_localIP = address
            return address
    if useCache:
        _localIP = addresses[0]
    return _localIP

# Addresses can "look negative" on some boxes, some of the time.
# If you feed a "negative address" to an %x format, modern Python
# versions will display it as signed. So when you want to produce
# an address, use positiveId() to obtain it.
# _address_mask is 2**(number_of_bits_in_a_native_pointer).
# Adding this to a negative address gives a positive int with the same
# hex representation as the significant bits in the original.
# This idea and code were taken from ZODB (http://svn.zope.org).

_address_mask = 256L ** calcsize('P')

def positiveId(obj):
    """Return id(obj) as a non-negative integer."""
    result = id(obj)
    if result < 0:
        result += _address_mask
        assert result > 0
    return result

def _descExc(reprOfWhat, err):
    """Return a description of an exception.

    This is a private function for use by safeDescription().

        return '(exception from repr(%s): %s: %s)' % (
            reprOfWhat, err.__class__.__name__, err)
    except Exception:
        return '(exception from repr(%s))' % reprOfWhat

def safeDescription(obj, what='what'):
    """Return the repr() of obj and its class (or type) for help in debugging.

    A major benefit here is that exceptions from repr() are consumed.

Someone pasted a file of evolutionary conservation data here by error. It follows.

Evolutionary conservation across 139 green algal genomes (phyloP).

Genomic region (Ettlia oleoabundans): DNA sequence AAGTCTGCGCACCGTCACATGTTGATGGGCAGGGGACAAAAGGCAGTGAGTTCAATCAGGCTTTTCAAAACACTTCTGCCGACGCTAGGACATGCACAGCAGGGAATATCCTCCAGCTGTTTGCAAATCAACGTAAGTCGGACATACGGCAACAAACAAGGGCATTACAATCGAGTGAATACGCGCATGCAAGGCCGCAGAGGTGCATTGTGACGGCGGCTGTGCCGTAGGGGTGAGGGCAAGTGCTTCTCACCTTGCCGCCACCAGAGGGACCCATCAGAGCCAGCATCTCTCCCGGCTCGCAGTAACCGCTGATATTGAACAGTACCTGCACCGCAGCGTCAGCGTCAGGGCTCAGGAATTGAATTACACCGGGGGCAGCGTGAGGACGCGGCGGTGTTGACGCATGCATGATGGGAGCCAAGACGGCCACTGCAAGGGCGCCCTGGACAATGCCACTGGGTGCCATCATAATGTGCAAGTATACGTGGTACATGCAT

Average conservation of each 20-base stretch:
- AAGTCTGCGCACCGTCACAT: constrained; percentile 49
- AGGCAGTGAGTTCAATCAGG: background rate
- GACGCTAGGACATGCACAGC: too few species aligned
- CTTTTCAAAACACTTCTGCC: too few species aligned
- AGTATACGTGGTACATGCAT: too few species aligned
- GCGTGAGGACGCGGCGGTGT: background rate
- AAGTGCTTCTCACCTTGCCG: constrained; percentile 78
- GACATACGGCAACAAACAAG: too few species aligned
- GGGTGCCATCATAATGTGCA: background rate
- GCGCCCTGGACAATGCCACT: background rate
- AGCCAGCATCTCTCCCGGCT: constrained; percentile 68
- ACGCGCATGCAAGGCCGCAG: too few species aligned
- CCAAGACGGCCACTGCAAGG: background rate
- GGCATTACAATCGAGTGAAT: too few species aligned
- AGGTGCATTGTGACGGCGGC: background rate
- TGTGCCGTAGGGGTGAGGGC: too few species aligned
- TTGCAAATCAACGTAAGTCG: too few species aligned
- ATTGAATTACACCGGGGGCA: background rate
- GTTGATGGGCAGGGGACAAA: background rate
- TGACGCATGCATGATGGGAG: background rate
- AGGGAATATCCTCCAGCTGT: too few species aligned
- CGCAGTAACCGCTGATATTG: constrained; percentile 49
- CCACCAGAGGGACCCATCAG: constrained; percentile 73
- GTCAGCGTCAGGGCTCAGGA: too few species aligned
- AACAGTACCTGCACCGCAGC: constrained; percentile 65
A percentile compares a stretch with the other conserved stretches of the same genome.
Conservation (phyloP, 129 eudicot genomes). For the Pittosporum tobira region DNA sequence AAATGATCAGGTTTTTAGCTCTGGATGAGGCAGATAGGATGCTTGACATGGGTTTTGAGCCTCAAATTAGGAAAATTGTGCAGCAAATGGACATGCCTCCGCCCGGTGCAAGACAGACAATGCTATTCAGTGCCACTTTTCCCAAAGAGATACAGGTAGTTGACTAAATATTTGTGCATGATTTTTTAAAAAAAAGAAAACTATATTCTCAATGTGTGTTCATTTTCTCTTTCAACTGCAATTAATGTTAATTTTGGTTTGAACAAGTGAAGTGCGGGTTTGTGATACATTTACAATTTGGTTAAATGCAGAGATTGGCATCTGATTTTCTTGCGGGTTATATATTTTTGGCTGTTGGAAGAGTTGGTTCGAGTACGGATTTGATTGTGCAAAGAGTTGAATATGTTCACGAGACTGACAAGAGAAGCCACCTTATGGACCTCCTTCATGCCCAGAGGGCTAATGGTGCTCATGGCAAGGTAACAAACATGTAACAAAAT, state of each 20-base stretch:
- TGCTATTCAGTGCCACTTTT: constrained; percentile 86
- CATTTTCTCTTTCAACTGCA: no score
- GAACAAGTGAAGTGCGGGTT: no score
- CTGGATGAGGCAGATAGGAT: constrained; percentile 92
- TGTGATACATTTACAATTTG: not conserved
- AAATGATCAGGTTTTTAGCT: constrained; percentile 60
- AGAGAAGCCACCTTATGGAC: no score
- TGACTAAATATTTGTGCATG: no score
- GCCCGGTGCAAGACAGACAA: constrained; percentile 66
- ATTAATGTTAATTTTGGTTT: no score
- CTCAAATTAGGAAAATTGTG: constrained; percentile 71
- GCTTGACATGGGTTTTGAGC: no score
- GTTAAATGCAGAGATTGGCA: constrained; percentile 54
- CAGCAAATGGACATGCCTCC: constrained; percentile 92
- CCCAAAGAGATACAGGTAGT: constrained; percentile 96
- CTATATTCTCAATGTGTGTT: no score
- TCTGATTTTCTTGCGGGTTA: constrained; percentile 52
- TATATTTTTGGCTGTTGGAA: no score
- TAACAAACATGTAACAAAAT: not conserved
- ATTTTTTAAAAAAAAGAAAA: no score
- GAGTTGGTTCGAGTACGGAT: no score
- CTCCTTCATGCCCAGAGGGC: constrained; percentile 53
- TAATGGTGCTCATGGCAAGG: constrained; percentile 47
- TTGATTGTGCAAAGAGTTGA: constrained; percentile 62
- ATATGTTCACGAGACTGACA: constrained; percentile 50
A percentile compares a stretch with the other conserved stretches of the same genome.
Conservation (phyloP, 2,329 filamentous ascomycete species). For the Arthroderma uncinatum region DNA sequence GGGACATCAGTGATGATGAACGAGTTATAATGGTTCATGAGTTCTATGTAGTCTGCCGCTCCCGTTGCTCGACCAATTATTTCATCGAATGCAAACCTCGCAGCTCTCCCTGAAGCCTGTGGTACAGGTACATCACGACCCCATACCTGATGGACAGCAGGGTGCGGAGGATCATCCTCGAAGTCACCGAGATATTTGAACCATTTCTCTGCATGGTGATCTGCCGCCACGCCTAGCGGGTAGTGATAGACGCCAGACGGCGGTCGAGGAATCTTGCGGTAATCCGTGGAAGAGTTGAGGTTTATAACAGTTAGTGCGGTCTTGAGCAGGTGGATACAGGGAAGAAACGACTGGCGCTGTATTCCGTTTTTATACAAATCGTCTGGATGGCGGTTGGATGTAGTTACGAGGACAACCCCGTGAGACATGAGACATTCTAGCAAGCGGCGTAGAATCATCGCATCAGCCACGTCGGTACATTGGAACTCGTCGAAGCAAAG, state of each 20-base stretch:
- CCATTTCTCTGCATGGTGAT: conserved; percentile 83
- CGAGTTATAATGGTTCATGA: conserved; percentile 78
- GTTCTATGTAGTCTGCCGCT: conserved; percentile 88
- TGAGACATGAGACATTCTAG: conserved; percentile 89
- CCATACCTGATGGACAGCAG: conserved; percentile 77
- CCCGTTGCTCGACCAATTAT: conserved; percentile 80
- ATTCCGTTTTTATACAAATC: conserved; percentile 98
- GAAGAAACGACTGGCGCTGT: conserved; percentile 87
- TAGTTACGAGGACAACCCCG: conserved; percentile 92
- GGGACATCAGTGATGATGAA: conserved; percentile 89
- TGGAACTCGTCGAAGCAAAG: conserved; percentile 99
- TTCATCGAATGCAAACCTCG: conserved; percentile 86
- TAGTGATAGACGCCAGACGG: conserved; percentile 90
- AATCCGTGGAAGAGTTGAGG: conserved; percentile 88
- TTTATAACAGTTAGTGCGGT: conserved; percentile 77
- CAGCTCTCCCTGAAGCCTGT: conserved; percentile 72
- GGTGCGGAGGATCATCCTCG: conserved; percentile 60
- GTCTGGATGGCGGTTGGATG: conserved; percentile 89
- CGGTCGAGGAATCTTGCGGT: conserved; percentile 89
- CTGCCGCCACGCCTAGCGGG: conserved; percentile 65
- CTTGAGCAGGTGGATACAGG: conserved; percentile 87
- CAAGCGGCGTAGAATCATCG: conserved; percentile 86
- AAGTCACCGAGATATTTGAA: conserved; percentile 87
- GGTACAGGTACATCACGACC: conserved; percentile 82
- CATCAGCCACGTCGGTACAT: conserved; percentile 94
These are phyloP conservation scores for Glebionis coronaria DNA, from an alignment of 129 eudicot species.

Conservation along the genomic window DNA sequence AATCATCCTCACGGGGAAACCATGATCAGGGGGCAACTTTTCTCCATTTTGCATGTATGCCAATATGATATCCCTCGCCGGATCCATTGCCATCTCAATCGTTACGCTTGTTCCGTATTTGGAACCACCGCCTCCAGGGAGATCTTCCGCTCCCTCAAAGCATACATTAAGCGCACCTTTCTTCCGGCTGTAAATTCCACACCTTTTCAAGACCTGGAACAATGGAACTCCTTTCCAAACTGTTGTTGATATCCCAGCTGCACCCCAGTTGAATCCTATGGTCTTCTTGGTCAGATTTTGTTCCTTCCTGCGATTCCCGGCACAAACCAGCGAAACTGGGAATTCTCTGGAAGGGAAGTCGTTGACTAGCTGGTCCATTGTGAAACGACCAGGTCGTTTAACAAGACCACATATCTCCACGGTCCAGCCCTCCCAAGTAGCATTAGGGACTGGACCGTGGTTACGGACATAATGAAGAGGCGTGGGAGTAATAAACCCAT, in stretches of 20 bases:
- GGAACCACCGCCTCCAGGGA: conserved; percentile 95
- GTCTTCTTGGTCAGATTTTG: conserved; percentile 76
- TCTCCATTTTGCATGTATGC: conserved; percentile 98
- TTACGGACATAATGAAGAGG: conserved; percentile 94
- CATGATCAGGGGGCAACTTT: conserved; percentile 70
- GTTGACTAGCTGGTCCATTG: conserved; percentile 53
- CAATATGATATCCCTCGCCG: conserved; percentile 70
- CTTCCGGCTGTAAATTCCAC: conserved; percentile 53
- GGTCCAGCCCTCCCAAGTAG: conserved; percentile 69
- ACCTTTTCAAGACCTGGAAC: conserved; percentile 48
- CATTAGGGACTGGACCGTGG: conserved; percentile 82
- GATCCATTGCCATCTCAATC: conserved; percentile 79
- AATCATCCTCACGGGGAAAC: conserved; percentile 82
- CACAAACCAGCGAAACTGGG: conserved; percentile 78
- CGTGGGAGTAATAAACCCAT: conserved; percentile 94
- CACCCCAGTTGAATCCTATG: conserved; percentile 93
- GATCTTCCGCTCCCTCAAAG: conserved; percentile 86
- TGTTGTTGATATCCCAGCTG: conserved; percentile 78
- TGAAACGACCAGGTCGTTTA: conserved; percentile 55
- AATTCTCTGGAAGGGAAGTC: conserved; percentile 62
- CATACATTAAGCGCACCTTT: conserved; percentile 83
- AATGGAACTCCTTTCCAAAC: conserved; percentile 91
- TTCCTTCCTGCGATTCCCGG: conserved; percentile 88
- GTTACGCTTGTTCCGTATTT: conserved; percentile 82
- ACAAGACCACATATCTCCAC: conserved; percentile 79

This is important in places like "assert" where you don't want
    to lose the assertion exception in your attempt to get more information.

    Example use:
    assert isinstance(foo, Foo), safeDescription(foo)
    print "foo:", safeDescription(foo) # won't raise exceptions

    # better output format:
    assert isinstance(foo, Foo), safeDescription(foo, 'foo')
    print safeDescription(foo, 'foo')

        xRepr = repr(obj)
    except Exception, e:
        xRepr = _descExc('obj', e)
    if hasattr(obj, '__class__'):
            cRepr = repr(obj.__class__)
        except Exception, e:
            cRepr = _descExc('obj.__class__', e)
        return '%s=%s class=%s' % (what, xRepr, cRepr)
            cRepr = repr(type(obj))
        except Exception, e:
            cRepr = _descExc('type(obj)', e)
        return '%s=%s type=%s' % (what, xRepr, cRepr)

def asclocaltime(t=None):
    """Return a readable string of the current, local time.

    Useful for time stamps in log files.

    return time.asctime(time.localtime(t))

def timestamp(t=None):
    """Return a dictionary whose keys give different versions of the timestamp.